By Julie Murphree, Arizona Farm Bureau: According to new USDA figures, the organic industry continues to grow domestically and globally, with more than 25,000 certified organic operations in more than 120 different countries around the world. Through the Agricultural Marketing Service’s National Organic Program, USDA has helped an additional 763 producers become certified organic in just 2013, an increase of 4.2 percent from the previous year. The industry today encompasses a record breaking 18,513 certified organic farms and businesses in the United States alone, representing a 245 percent increase since 2002.

Arizona has 137 certified organic farms and businesses, an increase from previous reports. Of those certified organic farms (minus other organic food processing businesses), in 2011 (most recent available figures, according to the USDA) they generated $77.1 million in sales. But that only tells a part of the story.

While we’ll get new figures from the 2012 Census of Agriculture by this May, the last agriculture census by the USDA reported that the average organic operation in Arizona has 350 acres of land, larger than the 285 acres for an average organic farm nationwide.

What do Arizona’s organic farms grow? As you might expect, vegetables and melons are two widely grown commodities. Nearly one-third of all organic farms produced vegetables, melons or potatoes. Apples were also grown organically in Arizona with 10 growers reporting sales of nearly $4.2 million in the last agriculture census. Other fruit crops produced included grapes, peaches, pears and citrus. Other types of crops were also produced including barley, dry beans, corn, cotton, hay, sorghum, sunflower seed and durum wheat. Organic milk and beef cows, hogs, sheep, goats, and chickens were also produced.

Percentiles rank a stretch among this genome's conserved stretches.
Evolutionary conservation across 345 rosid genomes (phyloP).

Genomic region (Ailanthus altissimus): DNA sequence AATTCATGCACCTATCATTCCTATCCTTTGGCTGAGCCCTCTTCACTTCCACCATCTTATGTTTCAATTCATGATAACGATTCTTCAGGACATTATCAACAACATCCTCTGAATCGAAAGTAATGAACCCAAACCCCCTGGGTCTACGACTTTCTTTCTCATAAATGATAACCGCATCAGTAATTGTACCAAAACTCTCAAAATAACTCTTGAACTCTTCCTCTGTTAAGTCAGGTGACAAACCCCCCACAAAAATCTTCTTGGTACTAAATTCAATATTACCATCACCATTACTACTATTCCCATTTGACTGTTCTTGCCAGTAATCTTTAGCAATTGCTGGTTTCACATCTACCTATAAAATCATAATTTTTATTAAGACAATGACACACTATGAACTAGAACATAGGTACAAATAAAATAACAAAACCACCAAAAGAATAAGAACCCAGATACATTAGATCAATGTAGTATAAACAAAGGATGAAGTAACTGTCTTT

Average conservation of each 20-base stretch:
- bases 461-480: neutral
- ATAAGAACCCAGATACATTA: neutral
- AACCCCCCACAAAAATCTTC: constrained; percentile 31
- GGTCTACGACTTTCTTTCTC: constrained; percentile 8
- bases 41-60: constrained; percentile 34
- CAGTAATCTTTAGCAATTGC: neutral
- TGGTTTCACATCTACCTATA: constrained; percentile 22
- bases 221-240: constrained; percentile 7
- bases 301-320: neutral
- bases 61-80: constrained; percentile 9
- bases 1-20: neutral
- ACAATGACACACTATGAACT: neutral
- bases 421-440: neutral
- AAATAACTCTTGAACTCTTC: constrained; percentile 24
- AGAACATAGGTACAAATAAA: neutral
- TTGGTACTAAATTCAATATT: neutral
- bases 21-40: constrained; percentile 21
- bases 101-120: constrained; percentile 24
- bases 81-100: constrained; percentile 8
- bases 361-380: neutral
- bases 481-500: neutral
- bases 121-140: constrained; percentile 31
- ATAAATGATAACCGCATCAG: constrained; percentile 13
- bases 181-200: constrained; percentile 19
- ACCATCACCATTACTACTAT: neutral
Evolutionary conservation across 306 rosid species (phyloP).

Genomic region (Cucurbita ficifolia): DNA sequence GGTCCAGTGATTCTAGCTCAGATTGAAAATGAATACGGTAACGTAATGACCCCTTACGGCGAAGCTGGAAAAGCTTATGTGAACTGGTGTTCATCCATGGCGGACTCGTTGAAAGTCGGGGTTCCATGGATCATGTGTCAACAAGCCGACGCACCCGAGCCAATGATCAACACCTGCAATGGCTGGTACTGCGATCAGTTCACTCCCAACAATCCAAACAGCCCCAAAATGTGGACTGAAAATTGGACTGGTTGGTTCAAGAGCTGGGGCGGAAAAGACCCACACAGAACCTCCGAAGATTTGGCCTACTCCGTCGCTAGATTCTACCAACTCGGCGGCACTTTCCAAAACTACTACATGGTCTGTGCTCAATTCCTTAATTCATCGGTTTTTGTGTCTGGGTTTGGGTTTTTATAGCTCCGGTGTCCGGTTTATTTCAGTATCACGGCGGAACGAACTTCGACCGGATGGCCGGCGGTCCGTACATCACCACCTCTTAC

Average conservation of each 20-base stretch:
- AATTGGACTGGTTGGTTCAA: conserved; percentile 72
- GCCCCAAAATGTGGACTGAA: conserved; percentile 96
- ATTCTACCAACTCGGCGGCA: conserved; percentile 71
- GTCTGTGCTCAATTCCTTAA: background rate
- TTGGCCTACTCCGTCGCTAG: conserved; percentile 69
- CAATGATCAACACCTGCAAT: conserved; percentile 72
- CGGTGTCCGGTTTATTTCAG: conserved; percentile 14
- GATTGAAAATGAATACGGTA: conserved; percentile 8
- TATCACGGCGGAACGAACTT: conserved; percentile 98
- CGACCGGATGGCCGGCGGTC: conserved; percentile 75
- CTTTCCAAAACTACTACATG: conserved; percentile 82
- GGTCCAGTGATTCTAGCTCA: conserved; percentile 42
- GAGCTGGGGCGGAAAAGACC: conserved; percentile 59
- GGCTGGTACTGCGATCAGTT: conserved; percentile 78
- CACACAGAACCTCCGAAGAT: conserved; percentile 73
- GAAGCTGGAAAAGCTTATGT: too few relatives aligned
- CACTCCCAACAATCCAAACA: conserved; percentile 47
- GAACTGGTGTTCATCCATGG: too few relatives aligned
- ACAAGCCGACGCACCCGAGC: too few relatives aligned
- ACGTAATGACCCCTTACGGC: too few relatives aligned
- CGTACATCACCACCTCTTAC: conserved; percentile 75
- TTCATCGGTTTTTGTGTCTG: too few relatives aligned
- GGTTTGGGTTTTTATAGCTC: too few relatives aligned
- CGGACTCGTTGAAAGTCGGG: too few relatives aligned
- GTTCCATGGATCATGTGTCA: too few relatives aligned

The 2013 list of certified USDA organic operations shows an increased rate of domestic growth within the industry, resuming previous trends.

Arizona agriculture is eager to find out the latest results of organic agriculture in our state. When we do, Arizona Farm Bureau will report on the results.

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